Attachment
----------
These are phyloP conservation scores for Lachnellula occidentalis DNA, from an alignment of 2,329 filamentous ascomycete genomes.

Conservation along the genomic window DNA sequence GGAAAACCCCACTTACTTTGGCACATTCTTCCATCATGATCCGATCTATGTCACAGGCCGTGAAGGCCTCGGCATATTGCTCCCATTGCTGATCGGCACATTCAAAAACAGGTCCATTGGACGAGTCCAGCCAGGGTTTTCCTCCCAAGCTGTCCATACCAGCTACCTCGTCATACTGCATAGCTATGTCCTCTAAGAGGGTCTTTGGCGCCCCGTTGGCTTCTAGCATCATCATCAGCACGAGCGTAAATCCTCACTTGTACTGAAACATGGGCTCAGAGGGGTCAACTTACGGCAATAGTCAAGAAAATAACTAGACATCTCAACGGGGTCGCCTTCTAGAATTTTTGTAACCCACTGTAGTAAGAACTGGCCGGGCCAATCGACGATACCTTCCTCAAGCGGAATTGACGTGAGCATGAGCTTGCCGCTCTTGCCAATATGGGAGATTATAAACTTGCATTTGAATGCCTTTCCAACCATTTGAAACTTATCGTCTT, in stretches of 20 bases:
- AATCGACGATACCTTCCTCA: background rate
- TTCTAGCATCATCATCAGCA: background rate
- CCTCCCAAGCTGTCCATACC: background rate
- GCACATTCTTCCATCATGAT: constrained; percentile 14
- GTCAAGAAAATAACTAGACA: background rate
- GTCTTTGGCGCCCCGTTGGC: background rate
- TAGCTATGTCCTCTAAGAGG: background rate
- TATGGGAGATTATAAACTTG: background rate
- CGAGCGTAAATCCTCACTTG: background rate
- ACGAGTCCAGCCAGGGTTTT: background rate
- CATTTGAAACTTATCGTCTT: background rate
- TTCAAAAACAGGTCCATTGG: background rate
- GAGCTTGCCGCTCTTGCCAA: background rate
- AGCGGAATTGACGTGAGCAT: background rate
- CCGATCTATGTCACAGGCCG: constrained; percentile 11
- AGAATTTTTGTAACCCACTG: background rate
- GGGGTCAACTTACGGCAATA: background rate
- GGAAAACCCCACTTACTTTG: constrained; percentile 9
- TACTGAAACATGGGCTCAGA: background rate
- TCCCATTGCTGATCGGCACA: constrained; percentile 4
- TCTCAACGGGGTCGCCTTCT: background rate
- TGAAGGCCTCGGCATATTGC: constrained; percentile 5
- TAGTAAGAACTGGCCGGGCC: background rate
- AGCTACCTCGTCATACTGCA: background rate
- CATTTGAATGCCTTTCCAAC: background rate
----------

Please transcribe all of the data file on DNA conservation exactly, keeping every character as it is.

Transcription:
These are phyloP conservation scores for Lachnellula occidentalis DNA, from an alignment of 2,329 filamentous ascomycete genomes.

Conservation along the genomic window DNA sequence GGAAAACCCCACTTACTTTGGCACATTCTTCCATCATGATCCGATCTATGTCACAGGCCGTGAAGGCCTCGGCATATTGCTCCCATTGCTGATCGGCACATTCAAAAACAGGTCCATTGGACGAGTCCAGCCAGGGTTTTCCTCCCAAGCTGTCCATACCAGCTACCTCGTCATACTGCATAGCTATGTCCTCTAAGAGGGTCTTTGGCGCCCCGTTGGCTTCTAGCATCATCATCAGCACGAGCGTAAATCCTCACTTGTACTGAAACATGGGCTCAGAGGGGTCAACTTACGGCAATAGTCAAGAAAATAACTAGACATCTCAACGGGGTCGCCTTCTAGAATTTTTGTAACCCACTGTAGTAAGAACTGGCCGGGCCAATCGACGATACCTTCCTCAAGCGGAATTGACGTGAGCATGAGCTTGCCGCTCTTGCCAATATGGGAGATTATAAACTTGCATTTGAATGCCTTTCCAACCATTTGAAACTTATCGTCTT, in stretches of 20 bases:
- AATCGACGATACCTTCCTCA: background rate
- TTCTAGCATCATCATCAGCA: background rate
- CCTCCCAAGCTGTCCATACC: background rate
- GCACATTCTTCCATCATGAT: constrained; percentile 14
- GTCAAGAAAATAACTAGACA: background rate
- GTCTTTGGCGCCCCGTTGGC: background rate
- TAGCTATGTCCTCTAAGAGG: background rate
- TATGGGAGATTATAAACTTG: background rate
- CGAGCGTAAATCCTCACTTG: background rate
- ACGAGTCCAGCCAGGGTTTT: background rate
- CATTTGAAACTTATCGTCTT: background rate
- TTCAAAAACAGGTCCATTGG: background rate
- GAGCTTGCCGCTCTTGCCAA: background rate
- AGCGGAATTGACGTGAGCAT: background rate
- CCGATCTATGTCACAGGCCG: constrained; percentile 11
- AGAATTTTTGTAACCCACTG: background rate
- GGGGTCAACTTACGGCAATA: background rate
- GGAAAACCCCACTTACTTTG: constrained; percentile 9
- TACTGAAACATGGGCTCAGA: background rate
- TCCCATTGCTGATCGGCACA: constrained; percentile 4
- TCTCAACGGGGTCGCCTTCT: background rate
- TGAAGGCCTCGGCATATTGC: constrained; percentile 5
- TAGTAAGAACTGGCCGGGCC: background rate
- AGCTACCTCGTCATACTGCA: background rate
- CATTTGAATGCCTTTCCAAC: background rate